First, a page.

Tired of spending obscene amounts of money on textbooks you hardly use anyway? On Tuesday, Aug. 30, the UVSS announced the start of the TextbookBroke campaign, which hopes to ease the burden on UVic student’s wallets during the back-to-school crunch.
The campaign’s goal is to help save students money through the promotion of cost-saving measures, but the ultimate solution they’re advocating for is professors to adapt their current textbooks to Open Educational Resources (OER).
OERs include open source textbooks available for free online (or printed off at just the cost of the paper), as well as supplemental resources such as online quizzes, videos, and PowerPoint slides.
Maxwell Nicholson, UVSS director of campaigns and community relations, says that awareness of affordable options is key.
“We’re advocating for anything to promote textbook affordability, such as more used textbooks on campus and asking the professors if you can use an older edition,” said Nicholson. “There’s a lot of changes that can happen now that can be part of a short-term solution.” Meanwhile, he says the UVSS will be working behind the scenes to push for OERs with faculty and administration.
The B.C. Open Education Project reports that 64 per cent of students don’t purchase a book at some point during their degree due to cost, and 24 per cent will choose to do a course without one. According to their website, making the switch to OERs has saved each student upwards of $1 900 with the 544 open source textbook adaptations already online.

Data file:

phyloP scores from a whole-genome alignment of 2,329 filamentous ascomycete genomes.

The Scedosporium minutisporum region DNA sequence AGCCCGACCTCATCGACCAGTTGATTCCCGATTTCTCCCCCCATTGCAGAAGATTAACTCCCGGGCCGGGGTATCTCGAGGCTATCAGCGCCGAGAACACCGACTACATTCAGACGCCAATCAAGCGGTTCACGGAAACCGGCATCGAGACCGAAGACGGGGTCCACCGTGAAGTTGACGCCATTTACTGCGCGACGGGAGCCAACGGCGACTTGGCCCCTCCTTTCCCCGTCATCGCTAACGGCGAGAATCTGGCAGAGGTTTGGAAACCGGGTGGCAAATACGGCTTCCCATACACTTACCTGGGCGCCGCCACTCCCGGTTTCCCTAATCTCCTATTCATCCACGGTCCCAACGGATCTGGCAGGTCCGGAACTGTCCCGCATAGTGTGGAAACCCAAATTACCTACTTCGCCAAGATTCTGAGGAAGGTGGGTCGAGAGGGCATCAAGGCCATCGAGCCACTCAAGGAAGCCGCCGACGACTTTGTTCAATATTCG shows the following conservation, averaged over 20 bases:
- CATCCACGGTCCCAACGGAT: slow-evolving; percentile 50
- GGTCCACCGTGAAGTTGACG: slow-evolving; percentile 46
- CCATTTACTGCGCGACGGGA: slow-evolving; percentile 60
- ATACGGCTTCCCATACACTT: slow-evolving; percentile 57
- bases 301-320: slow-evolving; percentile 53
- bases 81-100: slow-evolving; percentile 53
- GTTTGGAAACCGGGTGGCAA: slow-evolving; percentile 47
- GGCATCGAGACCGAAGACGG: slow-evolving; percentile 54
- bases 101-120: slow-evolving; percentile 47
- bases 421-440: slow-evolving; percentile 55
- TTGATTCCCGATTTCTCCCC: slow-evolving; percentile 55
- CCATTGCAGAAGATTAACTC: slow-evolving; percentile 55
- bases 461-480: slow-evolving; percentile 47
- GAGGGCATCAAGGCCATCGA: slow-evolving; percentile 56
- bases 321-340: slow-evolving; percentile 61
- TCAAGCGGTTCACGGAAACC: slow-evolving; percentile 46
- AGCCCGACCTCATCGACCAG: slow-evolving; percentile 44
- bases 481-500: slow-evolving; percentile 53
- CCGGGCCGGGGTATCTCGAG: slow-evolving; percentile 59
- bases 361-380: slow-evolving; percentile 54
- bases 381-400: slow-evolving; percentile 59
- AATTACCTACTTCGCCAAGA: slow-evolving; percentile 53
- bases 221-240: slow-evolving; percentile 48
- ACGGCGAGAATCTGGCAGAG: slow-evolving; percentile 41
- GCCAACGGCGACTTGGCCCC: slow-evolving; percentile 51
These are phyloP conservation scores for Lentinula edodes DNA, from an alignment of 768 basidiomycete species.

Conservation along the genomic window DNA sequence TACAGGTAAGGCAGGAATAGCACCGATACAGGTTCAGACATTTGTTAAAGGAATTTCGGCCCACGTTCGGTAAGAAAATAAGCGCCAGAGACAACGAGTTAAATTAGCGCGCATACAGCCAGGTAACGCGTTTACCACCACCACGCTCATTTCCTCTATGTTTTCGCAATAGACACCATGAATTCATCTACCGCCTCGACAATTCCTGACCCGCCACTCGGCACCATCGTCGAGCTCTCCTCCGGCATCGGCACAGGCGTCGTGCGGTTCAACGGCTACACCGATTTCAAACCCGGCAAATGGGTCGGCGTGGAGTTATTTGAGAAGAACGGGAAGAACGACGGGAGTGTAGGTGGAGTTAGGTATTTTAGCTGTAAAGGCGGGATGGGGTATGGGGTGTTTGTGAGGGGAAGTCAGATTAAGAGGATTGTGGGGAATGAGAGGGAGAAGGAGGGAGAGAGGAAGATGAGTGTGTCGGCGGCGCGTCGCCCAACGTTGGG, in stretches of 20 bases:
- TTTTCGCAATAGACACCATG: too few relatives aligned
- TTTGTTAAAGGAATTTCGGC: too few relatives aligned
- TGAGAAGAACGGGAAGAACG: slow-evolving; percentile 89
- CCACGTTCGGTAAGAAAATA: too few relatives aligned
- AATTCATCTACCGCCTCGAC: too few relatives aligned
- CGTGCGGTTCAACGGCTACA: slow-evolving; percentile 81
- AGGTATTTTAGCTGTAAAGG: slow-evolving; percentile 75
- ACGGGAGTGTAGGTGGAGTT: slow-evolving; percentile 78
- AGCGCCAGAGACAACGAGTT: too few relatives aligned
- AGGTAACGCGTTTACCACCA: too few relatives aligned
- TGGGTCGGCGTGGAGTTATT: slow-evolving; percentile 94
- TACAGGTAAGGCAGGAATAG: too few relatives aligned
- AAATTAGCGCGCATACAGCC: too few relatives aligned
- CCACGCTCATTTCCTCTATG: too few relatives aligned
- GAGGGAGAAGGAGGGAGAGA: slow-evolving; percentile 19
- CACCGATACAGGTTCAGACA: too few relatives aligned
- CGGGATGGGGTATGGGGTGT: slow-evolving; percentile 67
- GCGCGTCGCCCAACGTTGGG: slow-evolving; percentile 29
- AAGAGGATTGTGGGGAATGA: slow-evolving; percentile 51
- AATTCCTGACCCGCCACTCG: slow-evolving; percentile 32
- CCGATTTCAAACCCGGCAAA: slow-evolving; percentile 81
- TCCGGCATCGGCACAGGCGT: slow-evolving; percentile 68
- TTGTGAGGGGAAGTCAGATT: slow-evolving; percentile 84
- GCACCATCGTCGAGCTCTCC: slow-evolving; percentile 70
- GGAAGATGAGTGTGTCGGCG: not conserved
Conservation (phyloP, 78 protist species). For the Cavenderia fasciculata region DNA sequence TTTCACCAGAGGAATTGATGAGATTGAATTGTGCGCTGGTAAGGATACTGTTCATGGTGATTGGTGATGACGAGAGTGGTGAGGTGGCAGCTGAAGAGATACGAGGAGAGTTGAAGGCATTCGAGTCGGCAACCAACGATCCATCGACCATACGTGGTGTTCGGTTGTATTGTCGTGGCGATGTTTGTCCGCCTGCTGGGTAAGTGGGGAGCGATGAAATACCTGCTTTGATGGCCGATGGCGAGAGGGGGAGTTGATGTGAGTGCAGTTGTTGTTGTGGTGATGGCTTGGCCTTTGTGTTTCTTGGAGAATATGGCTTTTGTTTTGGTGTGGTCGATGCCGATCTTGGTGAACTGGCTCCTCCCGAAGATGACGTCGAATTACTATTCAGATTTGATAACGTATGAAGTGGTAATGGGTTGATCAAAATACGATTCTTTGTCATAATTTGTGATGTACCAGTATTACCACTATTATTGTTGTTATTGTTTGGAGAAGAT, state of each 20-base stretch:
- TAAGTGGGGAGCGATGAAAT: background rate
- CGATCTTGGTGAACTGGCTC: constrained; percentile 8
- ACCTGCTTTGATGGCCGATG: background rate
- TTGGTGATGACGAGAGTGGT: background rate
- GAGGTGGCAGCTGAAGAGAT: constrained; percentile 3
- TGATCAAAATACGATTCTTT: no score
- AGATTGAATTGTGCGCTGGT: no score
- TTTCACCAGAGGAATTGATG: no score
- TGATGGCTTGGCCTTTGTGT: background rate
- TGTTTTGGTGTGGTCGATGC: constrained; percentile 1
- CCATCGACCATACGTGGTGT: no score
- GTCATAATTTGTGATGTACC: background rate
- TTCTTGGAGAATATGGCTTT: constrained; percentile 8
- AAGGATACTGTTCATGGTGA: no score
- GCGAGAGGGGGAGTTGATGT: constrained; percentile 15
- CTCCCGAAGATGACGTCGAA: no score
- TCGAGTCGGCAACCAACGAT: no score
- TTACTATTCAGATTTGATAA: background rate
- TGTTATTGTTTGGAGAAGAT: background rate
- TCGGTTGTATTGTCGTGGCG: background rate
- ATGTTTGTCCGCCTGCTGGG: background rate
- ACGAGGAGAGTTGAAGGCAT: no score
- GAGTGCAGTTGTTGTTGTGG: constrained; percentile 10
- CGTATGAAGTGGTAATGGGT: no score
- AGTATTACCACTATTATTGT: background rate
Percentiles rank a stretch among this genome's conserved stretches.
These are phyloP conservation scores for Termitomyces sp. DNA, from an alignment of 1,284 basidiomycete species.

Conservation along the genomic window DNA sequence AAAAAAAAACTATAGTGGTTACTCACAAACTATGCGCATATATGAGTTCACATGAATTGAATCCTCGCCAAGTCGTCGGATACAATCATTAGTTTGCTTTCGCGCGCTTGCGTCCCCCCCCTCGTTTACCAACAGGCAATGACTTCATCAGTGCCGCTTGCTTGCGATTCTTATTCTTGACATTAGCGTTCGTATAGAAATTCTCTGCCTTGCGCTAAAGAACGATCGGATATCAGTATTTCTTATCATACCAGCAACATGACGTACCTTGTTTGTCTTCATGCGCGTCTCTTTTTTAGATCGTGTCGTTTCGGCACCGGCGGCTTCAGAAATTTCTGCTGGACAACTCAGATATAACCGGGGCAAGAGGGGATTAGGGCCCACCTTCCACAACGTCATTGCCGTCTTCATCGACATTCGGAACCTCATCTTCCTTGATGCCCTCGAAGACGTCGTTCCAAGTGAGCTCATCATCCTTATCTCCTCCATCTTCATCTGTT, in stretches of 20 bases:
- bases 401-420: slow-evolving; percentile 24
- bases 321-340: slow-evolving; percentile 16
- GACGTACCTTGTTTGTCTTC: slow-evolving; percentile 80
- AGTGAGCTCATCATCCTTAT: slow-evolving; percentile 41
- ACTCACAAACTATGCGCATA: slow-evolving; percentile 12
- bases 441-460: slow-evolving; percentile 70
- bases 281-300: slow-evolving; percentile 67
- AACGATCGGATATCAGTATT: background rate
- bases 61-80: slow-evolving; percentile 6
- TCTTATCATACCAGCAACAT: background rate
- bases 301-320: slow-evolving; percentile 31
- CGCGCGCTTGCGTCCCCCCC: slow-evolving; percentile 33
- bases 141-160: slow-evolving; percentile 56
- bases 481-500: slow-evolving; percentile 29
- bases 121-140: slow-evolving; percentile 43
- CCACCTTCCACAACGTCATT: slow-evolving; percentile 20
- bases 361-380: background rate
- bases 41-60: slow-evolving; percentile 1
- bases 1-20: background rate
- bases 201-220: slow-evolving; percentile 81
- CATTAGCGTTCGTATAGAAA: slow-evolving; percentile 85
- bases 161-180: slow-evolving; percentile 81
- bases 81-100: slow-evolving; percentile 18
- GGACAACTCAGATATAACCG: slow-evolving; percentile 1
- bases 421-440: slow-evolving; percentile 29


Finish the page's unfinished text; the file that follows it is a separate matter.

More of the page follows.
Recently, Earth and Ocean Sciences professor Lucinda Leonard has adopted the textbook she uses for EOS 120 in the hopes that students won’t forego a full education based on textbook cost.
“I’ve heard stories of first-year students choosing courses based on how expensive the textbook is, or whether they will really need it for the course,” said Leonard in a news release. “We’d like to remove any obstacle to students being introduced to earth, ocean, and atmospheric sciences.”
However, some fear that a professor’s abilities to change the content of OERs can create a Wikipedia-style conundrum where the information isn’t always accurate.
Nicholson assures that the campaign is advocating for more affordable options, not options that would jeopardize a student’s education, and will push for government grants for professors to review content to ensure accurate information in the online textbooks.
Another route that 30 per cent of students has taken is illegally downloading online versions of textbooks to cut costs. While the Textbook Broke campaign does not advocate for illegally downloading textbooks, Nicholson says this statistic is a significant sign that the publishing industry isn’t working for students.
“I see that as proof that there’s a failure in the market — that the textbook industry is sort of broken,” said Nicholson.
OERs have already made their way onto some UVic course booklists, though the campaign hopes at least five courses make the switch by the end of school year, particularly for first- and second-year classes in which the information is more generalized.
“The main goal at the start of the year is to really get the conversation going,” said Nicholson.
More information about the TextbookBroke campaign can be found at uvss.ca/campaigns/textbookbroke.